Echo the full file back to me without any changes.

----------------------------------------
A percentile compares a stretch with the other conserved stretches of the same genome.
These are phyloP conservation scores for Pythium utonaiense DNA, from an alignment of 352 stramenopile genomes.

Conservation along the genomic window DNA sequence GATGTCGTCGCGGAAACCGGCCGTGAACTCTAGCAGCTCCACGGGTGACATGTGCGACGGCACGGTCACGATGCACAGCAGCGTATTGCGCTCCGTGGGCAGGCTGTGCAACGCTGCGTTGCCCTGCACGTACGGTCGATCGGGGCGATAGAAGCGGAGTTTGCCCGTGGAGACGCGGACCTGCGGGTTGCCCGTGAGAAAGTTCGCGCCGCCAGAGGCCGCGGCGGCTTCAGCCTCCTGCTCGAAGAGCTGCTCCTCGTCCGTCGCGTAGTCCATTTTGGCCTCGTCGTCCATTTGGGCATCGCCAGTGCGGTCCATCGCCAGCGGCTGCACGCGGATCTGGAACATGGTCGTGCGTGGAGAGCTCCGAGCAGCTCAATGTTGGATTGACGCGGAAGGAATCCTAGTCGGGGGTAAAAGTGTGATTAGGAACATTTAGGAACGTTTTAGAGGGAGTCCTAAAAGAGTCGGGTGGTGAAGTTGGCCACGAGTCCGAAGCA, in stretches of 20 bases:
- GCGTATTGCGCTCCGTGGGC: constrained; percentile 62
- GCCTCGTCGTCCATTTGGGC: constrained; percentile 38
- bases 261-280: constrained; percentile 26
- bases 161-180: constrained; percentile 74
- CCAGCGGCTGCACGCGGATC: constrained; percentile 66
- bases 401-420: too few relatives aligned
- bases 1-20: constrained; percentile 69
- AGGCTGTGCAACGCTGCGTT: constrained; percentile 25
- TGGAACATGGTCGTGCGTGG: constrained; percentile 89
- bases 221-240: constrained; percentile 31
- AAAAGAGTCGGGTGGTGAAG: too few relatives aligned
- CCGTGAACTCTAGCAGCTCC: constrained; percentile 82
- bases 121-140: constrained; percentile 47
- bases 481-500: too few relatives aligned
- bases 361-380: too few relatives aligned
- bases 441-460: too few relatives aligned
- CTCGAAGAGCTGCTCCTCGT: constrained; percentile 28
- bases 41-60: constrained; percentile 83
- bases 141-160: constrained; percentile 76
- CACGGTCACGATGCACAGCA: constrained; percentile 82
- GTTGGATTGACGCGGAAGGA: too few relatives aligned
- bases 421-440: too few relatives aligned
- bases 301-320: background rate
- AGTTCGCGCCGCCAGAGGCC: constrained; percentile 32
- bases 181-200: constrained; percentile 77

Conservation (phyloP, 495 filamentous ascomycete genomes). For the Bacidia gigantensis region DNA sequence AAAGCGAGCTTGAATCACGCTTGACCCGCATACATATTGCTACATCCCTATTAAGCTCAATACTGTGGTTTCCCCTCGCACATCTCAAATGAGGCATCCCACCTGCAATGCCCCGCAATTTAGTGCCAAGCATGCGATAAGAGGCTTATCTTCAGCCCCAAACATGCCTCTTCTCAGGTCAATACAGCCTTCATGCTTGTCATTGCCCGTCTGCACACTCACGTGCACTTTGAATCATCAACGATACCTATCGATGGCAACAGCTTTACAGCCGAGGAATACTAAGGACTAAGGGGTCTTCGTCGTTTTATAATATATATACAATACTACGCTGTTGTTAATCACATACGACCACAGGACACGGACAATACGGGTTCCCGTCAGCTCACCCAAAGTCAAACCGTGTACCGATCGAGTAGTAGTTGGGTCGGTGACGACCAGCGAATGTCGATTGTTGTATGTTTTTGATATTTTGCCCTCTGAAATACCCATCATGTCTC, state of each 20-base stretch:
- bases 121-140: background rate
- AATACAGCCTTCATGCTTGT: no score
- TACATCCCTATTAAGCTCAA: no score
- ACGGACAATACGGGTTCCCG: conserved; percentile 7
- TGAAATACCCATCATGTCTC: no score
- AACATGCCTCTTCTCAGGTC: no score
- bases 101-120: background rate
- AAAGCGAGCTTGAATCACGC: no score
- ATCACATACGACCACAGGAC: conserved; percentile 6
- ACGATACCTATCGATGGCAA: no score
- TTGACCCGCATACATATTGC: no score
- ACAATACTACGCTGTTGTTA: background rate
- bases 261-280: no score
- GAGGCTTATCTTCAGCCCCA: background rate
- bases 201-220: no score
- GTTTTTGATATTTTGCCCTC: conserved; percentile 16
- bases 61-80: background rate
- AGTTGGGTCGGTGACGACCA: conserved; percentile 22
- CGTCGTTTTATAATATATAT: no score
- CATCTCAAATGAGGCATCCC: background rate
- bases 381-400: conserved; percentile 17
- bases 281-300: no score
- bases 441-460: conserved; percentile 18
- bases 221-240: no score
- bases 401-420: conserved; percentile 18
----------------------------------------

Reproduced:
A percentile compares a stretch with the other conserved stretches of the same genome.
These are phyloP conservation scores for Pythium utonaiense DNA, from an alignment of 352 stramenopile genomes.

Conservation along the genomic window DNA sequence GATGTCGTCGCGGAAACCGGCCGTGAACTCTAGCAGCTCCACGGGTGACATGTGCGACGGCACGGTCACGATGCACAGCAGCGTATTGCGCTCCGTGGGCAGGCTGTGCAACGCTGCGTTGCCCTGCACGTACGGTCGATCGGGGCGATAGAAGCGGAGTTTGCCCGTGGAGACGCGGACCTGCGGGTTGCCCGTGAGAAAGTTCGCGCCGCCAGAGGCCGCGGCGGCTTCAGCCTCCTGCTCGAAGAGCTGCTCCTCGTCCGTCGCGTAGTCCATTTTGGCCTCGTCGTCCATTTGGGCATCGCCAGTGCGGTCCATCGCCAGCGGCTGCACGCGGATCTGGAACATGGTCGTGCGTGGAGAGCTCCGAGCAGCTCAATGTTGGATTGACGCGGAAGGAATCCTAGTCGGGGGTAAAAGTGTGATTAGGAACATTTAGGAACGTTTTAGAGGGAGTCCTAAAAGAGTCGGGTGGTGAAGTTGGCCACGAGTCCGAAGCA, in stretches of 20 bases:
- GCGTATTGCGCTCCGTGGGC: constrained; percentile 62
- GCCTCGTCGTCCATTTGGGC: constrained; percentile 38
- bases 261-280: constrained; percentile 26
- bases 161-180: constrained; percentile 74
- CCAGCGGCTGCACGCGGATC: constrained; percentile 66
- bases 401-420: too few relatives aligned
- bases 1-20: constrained; percentile 69
- AGGCTGTGCAACGCTGCGTT: constrained; percentile 25
- TGGAACATGGTCGTGCGTGG: constrained; percentile 89
- bases 221-240: constrained; percentile 31
- AAAAGAGTCGGGTGGTGAAG: too few relatives aligned
- CCGTGAACTCTAGCAGCTCC: constrained; percentile 82
- bases 121-140: constrained; percentile 47
- bases 481-500: too few relatives aligned
- bases 361-380: too few relatives aligned
- bases 441-460: too few relatives aligned
- CTCGAAGAGCTGCTCCTCGT: constrained; percentile 28
- bases 41-60: constrained; percentile 83
- bases 141-160: constrained; percentile 76
- CACGGTCACGATGCACAGCA: constrained; percentile 82
- GTTGGATTGACGCGGAAGGA: too few relatives aligned
- bases 421-440: too few relatives aligned
- bases 301-320: background rate
- AGTTCGCGCCGCCAGAGGCC: constrained; percentile 32
- bases 181-200: constrained; percentile 77

Conservation (phyloP, 495 filamentous ascomycete genomes). For the Bacidia gigantensis region DNA sequence AAAGCGAGCTTGAATCACGCTTGACCCGCATACATATTGCTACATCCCTATTAAGCTCAATACTGTGGTTTCCCCTCGCACATCTCAAATGAGGCATCCCACCTGCAATGCCCCGCAATTTAGTGCCAAGCATGCGATAAGAGGCTTATCTTCAGCCCCAAACATGCCTCTTCTCAGGTCAATACAGCCTTCATGCTTGTCATTGCCCGTCTGCACACTCACGTGCACTTTGAATCATCAACGATACCTATCGATGGCAACAGCTTTACAGCCGAGGAATACTAAGGACTAAGGGGTCTTCGTCGTTTTATAATATATATACAATACTACGCTGTTGTTAATCACATACGACCACAGGACACGGACAATACGGGTTCCCGTCAGCTCACCCAAAGTCAAACCGTGTACCGATCGAGTAGTAGTTGGGTCGGTGACGACCAGCGAATGTCGATTGTTGTATGTTTTTGATATTTTGCCCTCTGAAATACCCATCATGTCTC, state of each 20-base stretch:
- bases 121-140: background rate
- AATACAGCCTTCATGCTTGT: no score
- TACATCCCTATTAAGCTCAA: no score
- ACGGACAATACGGGTTCCCG: conserved; percentile 7
- TGAAATACCCATCATGTCTC: no score
- AACATGCCTCTTCTCAGGTC: no score
- bases 101-120: background rate
- AAAGCGAGCTTGAATCACGC: no score
- ATCACATACGACCACAGGAC: conserved; percentile 6
- ACGATACCTATCGATGGCAA: no score
- TTGACCCGCATACATATTGC: no score
- ACAATACTACGCTGTTGTTA: background rate
- bases 261-280: no score
- GAGGCTTATCTTCAGCCCCA: background rate
- bases 201-220: no score
- GTTTTTGATATTTTGCCCTC: conserved; percentile 16
- bases 61-80: background rate
- AGTTGGGTCGGTGACGACCA: conserved; percentile 22
- CGTCGTTTTATAATATATAT: no score
- CATCTCAAATGAGGCATCCC: background rate
- bases 381-400: conserved; percentile 17
- bases 281-300: no score
- bases 441-460: conserved; percentile 18
- bases 221-240: no score
- bases 401-420: conserved; percentile 18